“This is one of the main purposes of why we each came to earth,” Elder Stevenson said. “We are here to love, honor, obey and serve Him and our Heavenly Father’s children, our brothers and sisters throughout the world. The Lord needs our efforts and talents to build His kingdom.”

“Lay leadership and service are two of the distinguishing elements of the restored Church of Jesus Christ,” Sister Stevenson said. “Each of you will be asked to contribute to the kingdom in various ways. The calls which come to you and others in your family, may come at times which may not seem convenient. Nevertheless, ‘if ye have desires to serve God, ye are called to the work’” (Doctrine and Covenants 4:3).

Oneself

“Life can be so busy,” Sister Stevenson said. “It’s important that we slow down at times to recharge and take a closer look at our own personal needs, like rest, exercise, recreation and personal spiritual development.”

“It seems that taking time for ourselves is often the most difficult, and yet it is very important,” Elder Stevenson added. “I have heard it described as pausing long enough in the busy work of sawing to sharpen the saw blade.”

Elder Stevenson shared recent counsel from fellow Apostle Elder David A. Bednar that warns people against achieving “a perfect equilibrium” among competing priorities. “As we pray sincerely for God’s help to identify what matters most, He will guide and assist us to focus our efforts day by day,” Elder Bednar wrote on social media.

To this, Sister Stevenson added that “you will most likely still have a few failures. You are going to take a few scrapes and bruises. There may be times when your vision seems obscured by a foggy path or you may lose your balance.

“But here is the good news,” she continued. “You are sons and daughters of a loving Heavenly Father. The scriptures teach us, ‘For God hath not given us the spirit of fear, but of power . . . and of a sound mind’ (2 Timothy 1:7). And don’t forget this important counsel from the Lord Himself: ‘Wherefore, be of good cheer, and do not fear, for I The Lord am with you and will stand by you’ (Doctrine and Covenants 68:6). And so, you have a constant, divine source of strength in our beloved Savior — even Jesus Christ.”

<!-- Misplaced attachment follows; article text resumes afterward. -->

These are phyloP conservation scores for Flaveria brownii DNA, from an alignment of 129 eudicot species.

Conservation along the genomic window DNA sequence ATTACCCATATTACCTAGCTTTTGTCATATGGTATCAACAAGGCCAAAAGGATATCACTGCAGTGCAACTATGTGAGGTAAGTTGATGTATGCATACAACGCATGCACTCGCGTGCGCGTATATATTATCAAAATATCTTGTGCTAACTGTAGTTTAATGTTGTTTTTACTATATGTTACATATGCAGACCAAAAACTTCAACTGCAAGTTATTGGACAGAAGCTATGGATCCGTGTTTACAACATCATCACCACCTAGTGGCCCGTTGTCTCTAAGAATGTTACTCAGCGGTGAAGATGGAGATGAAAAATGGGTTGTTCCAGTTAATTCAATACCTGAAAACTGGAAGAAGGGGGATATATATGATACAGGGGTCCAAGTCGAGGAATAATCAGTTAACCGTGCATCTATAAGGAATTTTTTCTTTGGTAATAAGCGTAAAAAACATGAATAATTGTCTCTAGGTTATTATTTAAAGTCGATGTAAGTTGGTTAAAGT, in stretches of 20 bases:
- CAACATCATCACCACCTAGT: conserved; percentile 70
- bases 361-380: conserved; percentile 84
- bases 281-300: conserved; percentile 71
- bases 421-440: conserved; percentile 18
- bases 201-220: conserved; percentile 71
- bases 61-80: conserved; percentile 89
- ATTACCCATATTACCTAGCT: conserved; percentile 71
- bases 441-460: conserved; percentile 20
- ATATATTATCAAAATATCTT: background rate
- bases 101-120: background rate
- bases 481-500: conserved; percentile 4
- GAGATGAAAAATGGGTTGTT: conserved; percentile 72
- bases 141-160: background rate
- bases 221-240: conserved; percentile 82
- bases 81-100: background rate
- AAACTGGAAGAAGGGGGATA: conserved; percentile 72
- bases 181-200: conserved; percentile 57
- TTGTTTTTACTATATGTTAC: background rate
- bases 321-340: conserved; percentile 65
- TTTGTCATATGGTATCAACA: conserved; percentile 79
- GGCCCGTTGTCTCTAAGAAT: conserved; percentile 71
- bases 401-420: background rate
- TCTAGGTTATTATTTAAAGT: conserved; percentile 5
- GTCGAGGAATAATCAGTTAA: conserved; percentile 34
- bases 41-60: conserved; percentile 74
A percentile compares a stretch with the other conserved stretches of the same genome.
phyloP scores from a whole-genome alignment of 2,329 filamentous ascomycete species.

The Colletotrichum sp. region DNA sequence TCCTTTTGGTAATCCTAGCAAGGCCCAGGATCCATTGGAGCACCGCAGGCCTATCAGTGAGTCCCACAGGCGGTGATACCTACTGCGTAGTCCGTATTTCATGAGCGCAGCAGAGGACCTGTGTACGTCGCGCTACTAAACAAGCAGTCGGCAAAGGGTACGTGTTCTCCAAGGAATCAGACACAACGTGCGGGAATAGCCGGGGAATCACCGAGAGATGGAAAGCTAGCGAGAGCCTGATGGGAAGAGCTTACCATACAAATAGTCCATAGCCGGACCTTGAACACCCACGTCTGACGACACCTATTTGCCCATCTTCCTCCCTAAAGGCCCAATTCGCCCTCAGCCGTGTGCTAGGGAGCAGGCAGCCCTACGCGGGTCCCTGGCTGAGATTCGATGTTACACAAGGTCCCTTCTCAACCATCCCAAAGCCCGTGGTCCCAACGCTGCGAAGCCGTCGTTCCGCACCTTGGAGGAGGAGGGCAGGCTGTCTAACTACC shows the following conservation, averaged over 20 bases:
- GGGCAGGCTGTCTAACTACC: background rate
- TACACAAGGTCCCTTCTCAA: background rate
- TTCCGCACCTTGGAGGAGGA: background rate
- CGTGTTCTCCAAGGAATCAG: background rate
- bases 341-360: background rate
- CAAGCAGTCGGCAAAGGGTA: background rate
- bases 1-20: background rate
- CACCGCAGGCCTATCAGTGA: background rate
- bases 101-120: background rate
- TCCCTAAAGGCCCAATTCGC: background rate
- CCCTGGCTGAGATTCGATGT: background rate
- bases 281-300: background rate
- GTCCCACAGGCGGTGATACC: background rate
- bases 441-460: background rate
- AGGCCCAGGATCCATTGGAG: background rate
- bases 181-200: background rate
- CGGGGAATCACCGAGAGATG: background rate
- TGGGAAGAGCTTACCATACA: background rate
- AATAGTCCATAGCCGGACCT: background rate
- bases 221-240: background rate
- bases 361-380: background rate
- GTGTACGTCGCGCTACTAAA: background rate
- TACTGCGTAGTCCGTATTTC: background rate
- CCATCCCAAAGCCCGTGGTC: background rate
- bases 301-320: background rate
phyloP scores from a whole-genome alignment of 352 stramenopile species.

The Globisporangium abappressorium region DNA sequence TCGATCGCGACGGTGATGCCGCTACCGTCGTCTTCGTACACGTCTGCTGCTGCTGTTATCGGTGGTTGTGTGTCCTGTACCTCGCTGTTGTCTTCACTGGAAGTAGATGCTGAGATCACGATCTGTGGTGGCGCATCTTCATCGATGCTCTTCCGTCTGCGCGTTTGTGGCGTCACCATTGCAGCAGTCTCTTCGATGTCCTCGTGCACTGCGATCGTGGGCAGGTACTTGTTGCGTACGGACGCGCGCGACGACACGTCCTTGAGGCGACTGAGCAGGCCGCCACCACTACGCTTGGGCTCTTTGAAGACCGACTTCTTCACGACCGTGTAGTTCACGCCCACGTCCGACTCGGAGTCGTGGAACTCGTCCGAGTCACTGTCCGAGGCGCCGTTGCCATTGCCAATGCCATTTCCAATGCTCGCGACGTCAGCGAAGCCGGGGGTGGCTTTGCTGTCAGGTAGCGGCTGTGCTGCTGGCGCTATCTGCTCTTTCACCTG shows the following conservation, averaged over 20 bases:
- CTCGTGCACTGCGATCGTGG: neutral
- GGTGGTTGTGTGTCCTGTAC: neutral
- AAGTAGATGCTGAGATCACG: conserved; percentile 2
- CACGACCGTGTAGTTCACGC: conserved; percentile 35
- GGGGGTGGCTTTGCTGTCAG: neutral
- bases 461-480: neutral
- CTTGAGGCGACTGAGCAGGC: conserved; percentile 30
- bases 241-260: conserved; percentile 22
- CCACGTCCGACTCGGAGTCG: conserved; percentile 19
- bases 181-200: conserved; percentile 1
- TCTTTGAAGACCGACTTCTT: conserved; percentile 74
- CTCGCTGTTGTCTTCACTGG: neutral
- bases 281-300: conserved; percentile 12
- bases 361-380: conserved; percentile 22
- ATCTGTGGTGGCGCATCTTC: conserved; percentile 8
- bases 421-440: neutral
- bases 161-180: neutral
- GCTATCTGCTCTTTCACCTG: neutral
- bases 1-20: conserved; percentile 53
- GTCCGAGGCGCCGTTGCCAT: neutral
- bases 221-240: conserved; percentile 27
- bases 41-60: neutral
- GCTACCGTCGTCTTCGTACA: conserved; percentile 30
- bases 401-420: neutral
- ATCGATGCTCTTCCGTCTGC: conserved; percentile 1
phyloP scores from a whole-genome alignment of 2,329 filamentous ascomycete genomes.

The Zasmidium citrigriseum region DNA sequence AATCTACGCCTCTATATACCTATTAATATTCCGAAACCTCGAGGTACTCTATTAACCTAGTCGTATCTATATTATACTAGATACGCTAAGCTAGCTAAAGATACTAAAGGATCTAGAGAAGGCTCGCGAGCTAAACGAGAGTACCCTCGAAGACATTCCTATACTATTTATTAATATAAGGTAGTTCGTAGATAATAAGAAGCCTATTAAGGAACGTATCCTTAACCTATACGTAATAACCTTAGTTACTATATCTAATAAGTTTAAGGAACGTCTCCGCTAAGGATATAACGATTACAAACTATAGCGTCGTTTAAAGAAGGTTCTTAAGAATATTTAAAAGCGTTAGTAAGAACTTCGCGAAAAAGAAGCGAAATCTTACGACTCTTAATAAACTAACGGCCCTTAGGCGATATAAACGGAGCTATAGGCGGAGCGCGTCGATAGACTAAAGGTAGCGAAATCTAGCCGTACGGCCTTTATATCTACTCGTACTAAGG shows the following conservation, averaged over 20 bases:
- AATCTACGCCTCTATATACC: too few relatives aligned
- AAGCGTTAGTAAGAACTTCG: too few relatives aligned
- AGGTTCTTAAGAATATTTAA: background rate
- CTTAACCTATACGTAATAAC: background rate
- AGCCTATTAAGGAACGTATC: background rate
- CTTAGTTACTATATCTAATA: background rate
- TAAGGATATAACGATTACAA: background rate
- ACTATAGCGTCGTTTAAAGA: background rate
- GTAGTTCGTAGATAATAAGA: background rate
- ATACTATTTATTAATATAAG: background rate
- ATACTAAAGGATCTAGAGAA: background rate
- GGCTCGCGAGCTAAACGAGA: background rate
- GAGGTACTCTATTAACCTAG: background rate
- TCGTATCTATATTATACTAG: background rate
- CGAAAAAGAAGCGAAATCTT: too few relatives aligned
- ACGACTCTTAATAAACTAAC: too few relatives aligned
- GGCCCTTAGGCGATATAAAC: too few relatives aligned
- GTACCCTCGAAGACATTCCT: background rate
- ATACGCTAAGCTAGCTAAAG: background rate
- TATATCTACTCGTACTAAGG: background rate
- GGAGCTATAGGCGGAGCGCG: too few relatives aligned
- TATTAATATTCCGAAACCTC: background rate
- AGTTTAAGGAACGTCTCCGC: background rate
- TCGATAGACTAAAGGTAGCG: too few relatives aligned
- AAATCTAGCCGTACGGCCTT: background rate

Elder Stevenson concluded by extending three invitations to young adult Latter-day Saints everywhere.

“I invite you to first, consider how your gospel vision assures and confirms your identity as a daughter of God and a son of God,” he said. “Second, consider how you address your fourfold responsibility to home and family, to education and employment, to the church, and to yourself. Third, find a quiet place and write down some impressions you have felt during this devotional. Remember, as members of the Church of Jesus Christ, each of you are gifted with the companionship of the Holy Ghost.”

“As you act on the invitations from Elder Stevenson,” Sister Stevenson said, “don’t forget about the pioneers that came before us, those who we spoke of who settled this valley, as well as those in each of your respective families and home countries. Their pioneer spirit and example of doing hard things can give you the confidence to do hard things as well. I offer my testimony that you can obtain that perfect brightness of hope, that Heavenly Father knows each of you by name, and that He loves you. I offer my witness of Jesus Christ as the Only Begotten Son of the living God.”